target with four faces
The image of the target emerges in Johns work in 1955, in paintings that incorporate frieze like arrangements of plaster casts taken from parts of the body. Target with Four Faces is one of the serie paintings and drawings of the target image from 1958 to 1961. Each of these Target paintings by Johns features a depiction of an actual target that is, for all practical purposes, utterly interchangeable with the real thing. Yet unlike the flag or the number, which are also familiar images from this period of the artist’s career, the flat target is simultaneously representational and abstract (a number or a flag can never be divorced from its status as a familiar sign). This makes the target susceptible to other ambiguities. Targets imply, or are instruments of, seeing across space (and seeing as an act of potential violence). But the optical nature of the concentric bands can also be understood to figure distraction rather than focus, something that is also suggested by the mechanical action of a rotating compass by which the image of a target is produced.
Johns’ targets ideas suggested by the early flags, but more abstractly. An American flag is always the same while a target can be any number of things – all that unites targets is a common format of concentric circles. A flag is bound to one nations; a target is universal. The colors of the flag are fixed; in the target, they need only be contrasting.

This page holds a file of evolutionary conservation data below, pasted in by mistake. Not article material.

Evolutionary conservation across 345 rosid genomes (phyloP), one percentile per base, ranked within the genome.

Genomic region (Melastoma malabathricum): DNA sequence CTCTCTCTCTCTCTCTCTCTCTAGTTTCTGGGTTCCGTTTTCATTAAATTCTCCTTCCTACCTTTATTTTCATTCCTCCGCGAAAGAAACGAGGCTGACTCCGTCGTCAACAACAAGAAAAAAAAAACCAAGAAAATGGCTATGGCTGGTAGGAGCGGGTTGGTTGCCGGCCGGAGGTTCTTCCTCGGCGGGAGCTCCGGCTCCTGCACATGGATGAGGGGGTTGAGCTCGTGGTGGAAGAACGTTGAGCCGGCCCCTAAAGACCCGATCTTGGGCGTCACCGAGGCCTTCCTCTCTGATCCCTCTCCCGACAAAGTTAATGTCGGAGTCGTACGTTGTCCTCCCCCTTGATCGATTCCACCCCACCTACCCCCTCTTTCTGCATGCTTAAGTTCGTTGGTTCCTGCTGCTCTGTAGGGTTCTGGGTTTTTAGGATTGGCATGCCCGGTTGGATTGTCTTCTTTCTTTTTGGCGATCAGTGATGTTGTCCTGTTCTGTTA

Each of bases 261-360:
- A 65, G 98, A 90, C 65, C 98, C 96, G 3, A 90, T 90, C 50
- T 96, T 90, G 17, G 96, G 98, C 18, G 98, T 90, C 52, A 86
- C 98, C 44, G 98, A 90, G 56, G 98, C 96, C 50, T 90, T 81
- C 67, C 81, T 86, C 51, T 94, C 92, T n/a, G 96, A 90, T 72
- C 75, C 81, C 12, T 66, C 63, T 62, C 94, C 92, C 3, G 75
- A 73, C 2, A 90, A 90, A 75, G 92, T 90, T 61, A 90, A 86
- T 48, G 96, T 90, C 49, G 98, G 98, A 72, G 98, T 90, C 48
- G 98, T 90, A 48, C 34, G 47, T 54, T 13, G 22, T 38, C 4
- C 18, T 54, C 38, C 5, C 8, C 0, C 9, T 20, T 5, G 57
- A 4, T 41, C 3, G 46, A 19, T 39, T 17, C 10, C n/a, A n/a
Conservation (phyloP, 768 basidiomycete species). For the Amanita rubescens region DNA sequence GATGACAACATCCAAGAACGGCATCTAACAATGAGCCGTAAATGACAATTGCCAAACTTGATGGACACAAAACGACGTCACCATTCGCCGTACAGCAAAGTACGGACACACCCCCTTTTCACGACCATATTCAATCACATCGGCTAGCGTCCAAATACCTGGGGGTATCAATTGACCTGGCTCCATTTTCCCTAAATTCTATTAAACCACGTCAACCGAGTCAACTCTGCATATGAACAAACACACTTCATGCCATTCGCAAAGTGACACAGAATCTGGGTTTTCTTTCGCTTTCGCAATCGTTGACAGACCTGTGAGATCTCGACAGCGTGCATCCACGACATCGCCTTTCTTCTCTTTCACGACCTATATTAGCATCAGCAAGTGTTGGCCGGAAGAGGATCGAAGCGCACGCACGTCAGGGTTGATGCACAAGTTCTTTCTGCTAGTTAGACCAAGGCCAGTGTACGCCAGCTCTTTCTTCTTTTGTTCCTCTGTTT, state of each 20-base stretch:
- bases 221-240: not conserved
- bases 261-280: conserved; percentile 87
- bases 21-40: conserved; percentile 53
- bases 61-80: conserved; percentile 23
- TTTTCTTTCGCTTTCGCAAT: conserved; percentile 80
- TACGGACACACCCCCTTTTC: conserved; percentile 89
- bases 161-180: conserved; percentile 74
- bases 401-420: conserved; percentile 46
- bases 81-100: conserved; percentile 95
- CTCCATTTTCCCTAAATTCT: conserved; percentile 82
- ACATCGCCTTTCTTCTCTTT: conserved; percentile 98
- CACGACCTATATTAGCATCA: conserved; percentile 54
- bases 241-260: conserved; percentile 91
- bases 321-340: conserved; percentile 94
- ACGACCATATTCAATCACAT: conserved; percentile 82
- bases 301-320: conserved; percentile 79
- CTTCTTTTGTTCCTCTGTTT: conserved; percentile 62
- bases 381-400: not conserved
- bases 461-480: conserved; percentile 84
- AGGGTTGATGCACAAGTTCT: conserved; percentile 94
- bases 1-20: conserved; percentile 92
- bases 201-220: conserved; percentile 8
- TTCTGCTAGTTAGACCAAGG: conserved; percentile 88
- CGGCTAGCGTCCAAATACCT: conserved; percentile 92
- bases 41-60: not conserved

This is a time when Abstract Expressionism was the dominant force in the art world. These artists shared the conviction that art is inextricably tied to the artist’s subjective experience. And they made work that could capture the individual essence of the artist through the gestures he or she makes in paint on the canvas. So if you think of it in that kind of context, Johns is pointing in a totally new direction, both in terms of the subject but also in terms of technique.
Johns was really interested in trying to imagine a new set of possibilities for painting, and did so by playing with the subject matter, by creating paintings that at first glance, don’t look any different than the actual objects that they represent.
“In 1955, Johns completed two works that stand alongside Flag as his most important early paintings,” writes Professor Isabelle Loring Wallace in our Jasper Johns Phaidon Focus book. “Entitled Target with Four Faces and Target with Plaster Casts they gave rise to several additional pieces in various media, all of them linked via the provocative imagery of the bull’s eye.
“There may also be a deeply personal meaning to these works, which relates to Johns identity as a closeted gay man from the American South living in the persecutory, anti-communist and homophobic era of Senator Joseph McCarthy” she writes. “Intimately involved with Robert Rauschenberg in the second half of the 1950s, Johns, who let the phrase ‘History and Biography’ show through a layer of encaustic in the upper right-hand panel of Target with Four Faces, may have felt himself a target of considerable hostility.
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In 2018–19, MoMA collaborated with Google Arts & Culture Lab on a project using machine learning to identify artworks in installation photos. That project has concluded, and works are now being identified by MoMA staff.